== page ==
Wednesday, January 19, 2011

Waiting for Godot ...

Today's quote is only partially about Montana, but it's evocative enough that it needs to be posted. This description of Highway 12 in Montana and the Dakotas is from the 1993 volume, Dakota: A Spiritual Geography, by Kathleen Norris.
You should have filled your gas tank in Aberdeen, especially if you're planning to travel after dark. For many years there was no gasoline available at night (except in the summer) between Aberdeen and Miles City, Montana, a distance of nearly 400 miles. Currently there are two 24-hour stations in towns nearly 200 miles apart. On the last stretch, the 78 miles from Baker, Montana, to Miles City, there are no towns of all, just a spectacularly desolate moonscape of sagebrush. Farmers will usually give or sell a little gas to stranded travelers, and small-town police forces often have keys to the local service stations so they can sell you enough to get you on your way. But the message is clear: you're in the West now. Pay attention to your gas gauge. Pay attention, period.

But it's hard to pay attention when there is so much nothing to take in, so much open land that evokes in many people a panicked desire to get through it as quickly as possible. A writer whose name I have forgotten once remarked, “Driving through eastern Montana is like waiting for Godot.” I know this only because a Lemmon Public Library patron brought me the quote, wanting to know who or what Godot was.


  1. That Kathleen Norris book is dear to me, and this is a great excerpt.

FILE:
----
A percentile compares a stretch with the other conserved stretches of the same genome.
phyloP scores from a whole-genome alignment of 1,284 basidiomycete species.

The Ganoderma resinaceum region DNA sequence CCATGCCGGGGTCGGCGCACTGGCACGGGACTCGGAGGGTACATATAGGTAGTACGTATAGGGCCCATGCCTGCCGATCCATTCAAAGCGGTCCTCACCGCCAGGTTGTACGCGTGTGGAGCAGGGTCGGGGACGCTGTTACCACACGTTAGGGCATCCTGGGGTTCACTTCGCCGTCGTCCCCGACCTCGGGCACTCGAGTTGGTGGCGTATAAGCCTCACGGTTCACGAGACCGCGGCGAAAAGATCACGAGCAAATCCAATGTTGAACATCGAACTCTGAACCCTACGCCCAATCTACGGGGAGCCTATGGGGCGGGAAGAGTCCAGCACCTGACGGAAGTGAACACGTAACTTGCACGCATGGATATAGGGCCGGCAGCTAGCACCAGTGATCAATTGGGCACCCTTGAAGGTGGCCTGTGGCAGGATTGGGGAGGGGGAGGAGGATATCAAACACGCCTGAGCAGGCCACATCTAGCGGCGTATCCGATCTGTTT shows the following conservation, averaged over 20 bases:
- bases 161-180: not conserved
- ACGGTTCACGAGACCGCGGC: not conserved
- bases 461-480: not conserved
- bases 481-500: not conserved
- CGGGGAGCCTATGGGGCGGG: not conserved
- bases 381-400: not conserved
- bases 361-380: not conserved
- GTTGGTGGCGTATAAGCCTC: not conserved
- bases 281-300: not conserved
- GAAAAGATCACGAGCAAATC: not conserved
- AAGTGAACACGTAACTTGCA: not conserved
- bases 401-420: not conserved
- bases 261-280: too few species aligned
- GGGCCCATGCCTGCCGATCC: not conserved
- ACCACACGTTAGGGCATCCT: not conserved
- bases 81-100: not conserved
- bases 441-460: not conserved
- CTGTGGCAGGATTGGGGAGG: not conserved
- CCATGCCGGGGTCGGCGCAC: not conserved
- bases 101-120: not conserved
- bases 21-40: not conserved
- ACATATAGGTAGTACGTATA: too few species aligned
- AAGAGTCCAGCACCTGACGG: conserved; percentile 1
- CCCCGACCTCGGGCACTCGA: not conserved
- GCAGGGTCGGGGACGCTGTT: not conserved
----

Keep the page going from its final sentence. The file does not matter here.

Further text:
For me, driving through Eastern Montana is rather hypnotizing...and it's so startling to finally reach a town and realize there are other people on the planet.

    Sometimes, (and this may be a prairie girl thing...) driving at night, through this enormous emptiness with the window down and whatever radio station that will tune in, is the best medicine for a heart in turmoil or head that is clogged with too many decisions to make.

  2. Funny, Mark, I was just looking at the google map's satellite view of that stretch the other day... You might remember that when I moved from the Twin Cities to Seattle, I drove the trip mostly on old Hwy 12. But I turned left at Baker, on your recommendation, to visit Medicine Rocks, where I had one of the most quiet, even desolate lunches I can recall. From there, rather than backtrack up to the reliable pavement of Hwy 12, I opted to head SW through Ekalaka, Ridgeway, and Hammond, and then hit the concrete slabs again so I could could get to Bozeman the next day for a work conference call, and then lunch with a certain shaggy character there in town :) From there, the need to make some time had me back on the slabs up to Garrison, where I met up with Hwy 12 once again (albeit now sharing the ugly interstate slab until Missoula). But from Missoula, I was able to depart the interstate and follow 12 all the way to Starbuck, WA, where once again, the need to "get there" caught up with me, and I had to head diagonally up across WA toward Seattle. Maybe some day I'll get back that way and travel Hwy 12 between Baker and Garrison.

    Really enjoying your MT blog, Mark.


  3. Fond memories of sputtering into a gas station after coasting downhill for the last 20 miles...

  4. @Andi: I definitely know that feeling! As well as similar stories that turned out to have more adventuresome endings. :)

  5. Growing up 70 miles south of Miles City I have always loved that spare landscape. It is a freeing land; More animals than people, so the people are more friendly and helpful than people in the overpopulated places I've lived since.